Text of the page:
No.  Where exclusive copyright in a "work for hire" has been transferred by the author to a publisher -- i.e., the author has been paid (or will be paid royalties) in exchange for the text -- the author may not self-archive it. The text is still the author's "intellectual property," in the sense that authorship is retained by the author, and the text may not be plagiarized by anyone, but the exclusive right to sell or give away copies of it has been transfered to the publisher.  You may ask the commissioning agency whether you may self-archive the text on AHERO or contact us to request this on your behalf.   (Adapted from EPrints Self-Archiving FAQ

 


   How is the quality of AHERO content maintained?
There is no peer review of papers submitted to AHERO.  When self-archiving, authors tick a box to indicate whether the paper has been refereed, and this information appears alongside the abstract to the paper on the site.

 All papers are vetted to ensure that they are relevant to research in higher education and have a finished form that is ready for  communication.  Since documents are widely visible to colleagues all over the world, the primary source of quality control rests with the author, who will be careful to deposit only his/her best work.

Readers may also select the View References button before accessing the full text.  This allows them to assess the currency and quality of the sources used in the production of the work, and its usefulness for them.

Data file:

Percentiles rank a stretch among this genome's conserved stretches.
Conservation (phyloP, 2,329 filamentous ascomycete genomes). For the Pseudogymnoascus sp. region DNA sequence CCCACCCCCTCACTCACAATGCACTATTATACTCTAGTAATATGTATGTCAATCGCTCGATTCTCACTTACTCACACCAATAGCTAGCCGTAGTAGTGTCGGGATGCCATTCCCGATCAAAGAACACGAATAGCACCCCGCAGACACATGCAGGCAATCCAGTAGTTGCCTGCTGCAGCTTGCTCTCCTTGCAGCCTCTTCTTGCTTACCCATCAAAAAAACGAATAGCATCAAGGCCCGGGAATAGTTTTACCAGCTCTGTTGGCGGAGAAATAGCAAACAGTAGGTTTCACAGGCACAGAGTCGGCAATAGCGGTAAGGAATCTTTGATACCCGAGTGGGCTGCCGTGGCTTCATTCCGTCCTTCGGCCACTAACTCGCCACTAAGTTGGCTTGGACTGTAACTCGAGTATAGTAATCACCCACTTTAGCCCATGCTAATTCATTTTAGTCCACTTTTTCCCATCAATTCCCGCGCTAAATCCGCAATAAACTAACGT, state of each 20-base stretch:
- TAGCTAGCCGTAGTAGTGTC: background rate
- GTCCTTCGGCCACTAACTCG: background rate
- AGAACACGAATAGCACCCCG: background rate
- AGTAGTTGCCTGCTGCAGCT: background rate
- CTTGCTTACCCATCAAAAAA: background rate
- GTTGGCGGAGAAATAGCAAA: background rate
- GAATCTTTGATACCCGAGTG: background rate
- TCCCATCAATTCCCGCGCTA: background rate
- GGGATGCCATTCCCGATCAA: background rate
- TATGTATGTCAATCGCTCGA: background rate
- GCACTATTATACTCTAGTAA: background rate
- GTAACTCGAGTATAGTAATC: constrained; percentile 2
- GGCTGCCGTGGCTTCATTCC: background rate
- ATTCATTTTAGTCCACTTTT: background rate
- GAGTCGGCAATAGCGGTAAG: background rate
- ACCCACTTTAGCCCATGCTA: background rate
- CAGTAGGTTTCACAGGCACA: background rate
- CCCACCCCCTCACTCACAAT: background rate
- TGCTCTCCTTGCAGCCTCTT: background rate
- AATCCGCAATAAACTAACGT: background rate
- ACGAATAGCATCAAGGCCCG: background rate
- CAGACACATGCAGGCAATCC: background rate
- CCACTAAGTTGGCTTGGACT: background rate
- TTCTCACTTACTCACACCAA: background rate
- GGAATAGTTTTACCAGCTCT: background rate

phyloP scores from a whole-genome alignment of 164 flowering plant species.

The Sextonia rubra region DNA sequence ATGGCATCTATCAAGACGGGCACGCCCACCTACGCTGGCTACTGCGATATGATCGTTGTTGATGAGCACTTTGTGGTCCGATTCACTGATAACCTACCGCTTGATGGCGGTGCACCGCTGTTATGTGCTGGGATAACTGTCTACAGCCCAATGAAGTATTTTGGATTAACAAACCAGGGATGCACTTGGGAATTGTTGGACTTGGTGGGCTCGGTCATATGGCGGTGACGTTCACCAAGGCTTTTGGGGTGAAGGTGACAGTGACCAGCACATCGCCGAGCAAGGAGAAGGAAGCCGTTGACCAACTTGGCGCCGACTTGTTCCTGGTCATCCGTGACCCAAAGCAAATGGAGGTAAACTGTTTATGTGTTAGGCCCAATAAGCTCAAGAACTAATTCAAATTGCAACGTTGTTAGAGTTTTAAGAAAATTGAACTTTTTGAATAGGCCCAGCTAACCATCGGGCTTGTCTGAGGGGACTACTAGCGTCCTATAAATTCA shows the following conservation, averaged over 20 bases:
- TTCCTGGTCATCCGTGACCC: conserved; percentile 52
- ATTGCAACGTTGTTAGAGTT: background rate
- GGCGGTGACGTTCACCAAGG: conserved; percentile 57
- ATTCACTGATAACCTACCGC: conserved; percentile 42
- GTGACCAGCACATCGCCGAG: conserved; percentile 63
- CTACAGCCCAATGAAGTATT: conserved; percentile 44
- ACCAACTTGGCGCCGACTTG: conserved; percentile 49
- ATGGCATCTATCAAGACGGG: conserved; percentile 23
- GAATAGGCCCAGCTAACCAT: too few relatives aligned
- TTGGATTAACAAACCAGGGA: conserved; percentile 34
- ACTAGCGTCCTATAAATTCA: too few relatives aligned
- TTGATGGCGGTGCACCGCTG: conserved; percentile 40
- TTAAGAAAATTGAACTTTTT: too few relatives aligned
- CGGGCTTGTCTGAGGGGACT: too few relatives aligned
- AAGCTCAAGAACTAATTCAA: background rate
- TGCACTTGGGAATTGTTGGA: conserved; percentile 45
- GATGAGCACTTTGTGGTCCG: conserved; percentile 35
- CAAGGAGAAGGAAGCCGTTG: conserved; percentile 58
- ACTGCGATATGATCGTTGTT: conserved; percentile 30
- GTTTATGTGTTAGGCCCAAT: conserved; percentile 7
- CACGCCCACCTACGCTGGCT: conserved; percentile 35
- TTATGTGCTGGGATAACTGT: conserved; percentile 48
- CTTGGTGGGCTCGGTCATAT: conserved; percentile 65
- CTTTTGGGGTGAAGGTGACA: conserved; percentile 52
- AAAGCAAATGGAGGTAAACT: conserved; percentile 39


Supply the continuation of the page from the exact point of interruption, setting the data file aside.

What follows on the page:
Comments posted by others may assist in improving the quality of the paper.  Authors may re-submit files with corrections or additions.  


What rights should I reserve when signing a contract with a publisher? 
It has been common practice for journal publishers to get authors to sign away their copyright as a condition of publication.  However, as the world moves more towards open access, open publishing and the sharing of knowledge, so authors are realizing that they can have more control over their published works.  The SPARC website has a useful Author's Addendum which authors can attach to publishers' forms on submission of articles. See:
http://www.arl.org/sparc/author/addendum.html.


Authors may also be interested in protecting their works under a Creative Commons licence. You will find information at www.creativecommons.org.

In order to ensure free access to and unfettered use of your articles, it is advisable to grant the publisher a licence to publish that specifies the following rights for yourself:

The right to self-archive
The right to reuse your text for educational/research purposes
The right to present the text at a conference or meeting
The right to republish the text in the future as part of a compilation or within a thesis
The right of your institution to retain a digital copy to secure preservation of the file

A model copyright agreement securing these rights has been prepared by the Copyright Toolbox of the SURF Foundation, a higher education and research partnership organisation. 

Visit
http://copyrighttoolbox.surf.nl/copyrighttoolbox/authors/